We found no correlation between the amount of direct funding from U.S. foundations to a given country in 2015 and that country’s score on the cross-border giving indicator of the Index of Philanthropic Freedom for the period spanning 2014–2015. Of the 20 countries receiving the most direct funding from U.S. foundations in 2015, five scored lower than the global average of 3.4, indicating a challenging legal environment for cross-border giving. India is a notable example, ranking fourth by direct giving but receiving a score of just 2.1.
How should we interpret this finding? First, the fact that countries with challenging legal environments are among the top 20 recipient countries of direct funding by U.S. foundations is encouraging and indicates a level of commitment among these funders to continue to support local organizations in difficult environments. Second, we suspect that rather than impacting the amount flowing to individual countries, legal restrictions are likely impacting the types of issues and sectors funded. Third, given the rapid increase in legislation passed during the time period we analyzed and beyond, we suspect that future analyses might reveal shifts in funding flows. As the Global Philanthropy Environment Index continues its efforts to provide quality data on the enabling environment, adding more countries to each annual report, in the coming years, we will be able to provide more in-depth exploration of the relationship between the closing space for civil society and U.S. foundation funding.
We also think this finding raises important questions for our field. Why does a significant amount of funding reach certain difficult environments, and not others? Are any of the strategies and mechanisms for channeling funds to countries with difficult legal environments transferable across country contexts? How are local organizations adapting their fundraising strategies when faced with an increasingly restrictive legal environment? What can we learn – and what can foundations learn - from their efforts to adapt?
- Increase in U.S. foundation funding for reproductive health care funding from 2011 to 2015 suggestive of the effect of the global gag rule on non-government funding flows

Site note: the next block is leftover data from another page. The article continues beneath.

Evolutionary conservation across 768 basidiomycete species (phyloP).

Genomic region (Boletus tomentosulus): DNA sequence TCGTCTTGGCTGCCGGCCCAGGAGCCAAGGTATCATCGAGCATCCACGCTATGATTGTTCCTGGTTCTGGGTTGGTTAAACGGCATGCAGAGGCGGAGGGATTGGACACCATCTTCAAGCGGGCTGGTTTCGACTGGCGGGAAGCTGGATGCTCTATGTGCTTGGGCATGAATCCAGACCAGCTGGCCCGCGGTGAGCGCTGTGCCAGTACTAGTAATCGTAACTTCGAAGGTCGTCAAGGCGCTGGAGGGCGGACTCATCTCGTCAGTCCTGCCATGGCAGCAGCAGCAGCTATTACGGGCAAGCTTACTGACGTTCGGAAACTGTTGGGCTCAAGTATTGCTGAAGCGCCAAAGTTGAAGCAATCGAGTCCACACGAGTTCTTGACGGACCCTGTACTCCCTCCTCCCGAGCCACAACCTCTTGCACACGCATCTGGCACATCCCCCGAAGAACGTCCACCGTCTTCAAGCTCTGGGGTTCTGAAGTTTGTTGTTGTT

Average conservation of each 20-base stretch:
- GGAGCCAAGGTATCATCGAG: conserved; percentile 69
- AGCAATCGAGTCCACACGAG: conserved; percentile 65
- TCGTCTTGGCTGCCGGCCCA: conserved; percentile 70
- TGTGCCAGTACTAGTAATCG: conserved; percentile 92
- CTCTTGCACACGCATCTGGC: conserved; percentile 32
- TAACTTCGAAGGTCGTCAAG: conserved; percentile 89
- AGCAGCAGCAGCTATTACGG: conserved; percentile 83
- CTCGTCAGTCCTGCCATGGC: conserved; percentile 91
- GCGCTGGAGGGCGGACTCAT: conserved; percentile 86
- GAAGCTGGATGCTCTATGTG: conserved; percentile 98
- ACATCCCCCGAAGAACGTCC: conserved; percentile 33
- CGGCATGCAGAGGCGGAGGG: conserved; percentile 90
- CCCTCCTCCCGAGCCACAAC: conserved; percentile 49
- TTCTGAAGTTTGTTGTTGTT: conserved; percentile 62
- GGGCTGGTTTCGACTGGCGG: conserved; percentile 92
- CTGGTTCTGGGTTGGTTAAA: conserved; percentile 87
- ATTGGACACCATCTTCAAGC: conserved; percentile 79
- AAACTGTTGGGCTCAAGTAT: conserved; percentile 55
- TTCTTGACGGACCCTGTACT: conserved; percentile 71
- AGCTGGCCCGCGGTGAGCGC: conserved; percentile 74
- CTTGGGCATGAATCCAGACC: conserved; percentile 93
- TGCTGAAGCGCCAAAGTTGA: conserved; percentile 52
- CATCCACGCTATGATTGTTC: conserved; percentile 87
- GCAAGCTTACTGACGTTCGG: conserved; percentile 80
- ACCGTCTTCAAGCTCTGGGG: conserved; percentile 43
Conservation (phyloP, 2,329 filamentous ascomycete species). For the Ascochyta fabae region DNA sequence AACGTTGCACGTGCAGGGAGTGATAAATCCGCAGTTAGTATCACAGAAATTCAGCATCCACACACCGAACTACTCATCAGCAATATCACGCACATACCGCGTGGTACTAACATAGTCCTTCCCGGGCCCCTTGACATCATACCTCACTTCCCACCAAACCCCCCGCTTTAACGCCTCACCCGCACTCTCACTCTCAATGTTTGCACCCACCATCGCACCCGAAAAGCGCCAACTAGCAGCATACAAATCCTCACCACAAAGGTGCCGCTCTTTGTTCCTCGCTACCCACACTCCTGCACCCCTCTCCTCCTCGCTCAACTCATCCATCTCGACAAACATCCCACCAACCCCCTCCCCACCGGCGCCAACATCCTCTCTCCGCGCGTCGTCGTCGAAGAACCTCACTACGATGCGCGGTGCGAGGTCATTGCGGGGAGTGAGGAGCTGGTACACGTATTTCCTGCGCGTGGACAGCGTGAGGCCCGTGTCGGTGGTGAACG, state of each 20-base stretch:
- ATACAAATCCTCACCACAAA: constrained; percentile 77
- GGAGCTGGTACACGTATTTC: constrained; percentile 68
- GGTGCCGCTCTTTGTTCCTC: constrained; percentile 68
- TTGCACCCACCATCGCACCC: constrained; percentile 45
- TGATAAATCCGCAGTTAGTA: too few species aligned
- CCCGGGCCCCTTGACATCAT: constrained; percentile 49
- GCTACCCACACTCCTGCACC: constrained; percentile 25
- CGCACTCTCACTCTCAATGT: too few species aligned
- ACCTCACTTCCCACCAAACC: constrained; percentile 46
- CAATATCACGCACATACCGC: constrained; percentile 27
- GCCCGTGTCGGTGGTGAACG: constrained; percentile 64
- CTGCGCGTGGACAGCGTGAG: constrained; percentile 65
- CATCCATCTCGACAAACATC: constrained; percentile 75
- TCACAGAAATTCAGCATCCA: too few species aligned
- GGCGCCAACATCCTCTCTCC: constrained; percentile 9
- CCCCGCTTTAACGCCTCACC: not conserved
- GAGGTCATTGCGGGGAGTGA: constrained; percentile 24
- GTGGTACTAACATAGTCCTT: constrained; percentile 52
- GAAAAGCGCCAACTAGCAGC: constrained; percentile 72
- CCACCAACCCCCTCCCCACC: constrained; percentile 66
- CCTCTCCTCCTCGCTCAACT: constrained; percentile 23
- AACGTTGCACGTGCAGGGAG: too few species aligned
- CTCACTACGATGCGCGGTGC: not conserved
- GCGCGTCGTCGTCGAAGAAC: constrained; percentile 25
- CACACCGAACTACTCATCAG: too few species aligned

In 2009, the Obama administration reversed the global gag rule. The rule restricted foreign non-governmental organizations (NGOs) from using any of their own, non-U.S. government funds to provide, counsel, or refer for abortions if they were also receiving funds from the U.S. government for other activities. While the use of U.S. government funds for these health services has been restricted since 1973, the gag rule prevented foundations and other non-government donors from providing support for reproductive health care to NGOs that rely on U.S. federal funds to sustain other parts of their operations and programs. In the years following the reversal, U.S. foundations increased their international giving for reproductive health care almost three-fold, from $362 million in 2011 to $1 billion in 2015, and increased more than two-fold as a share of their overall international giving, from 5% to 11%. We didn’t do a deep dive to determine whether the increase was targeted at non-U.S. organizations that receive federal funding, but we believe this growth is suggestive of the gag rule’s effect on non-government funding flows, a theory that is also supported by our conversations with funders working on reproductive rights.
In light of the increasingly difficult operating environment for civil society in countries across the world, we believe transparency is more important for our sector than ever. We hope you share this value with us and that you will use the evidence and data from the report to lend legitimacy to the critical claims you’re making in support of civil society.
Download a free copy of The State of Global Giving by U.S. Foundations here.
Did you miss our August 14th webinar on key findings from the report? Watch it here.
The findings that surprised us (and the ones that didn’t) - Alliance Magazine op-ed.
We’d love to hear from you, whether it’s feedback on our analysis, to share how you’re using the data to inform action, or if you want to join forces to support the philanthropic sector globally. You can reach Inga at and Lauren at
Lauren Bradford is Director of Global Partnerships at the Foundation Center and Inga Ingulfsen is a Research Analyst in Global Partnerships at the Foundation Center.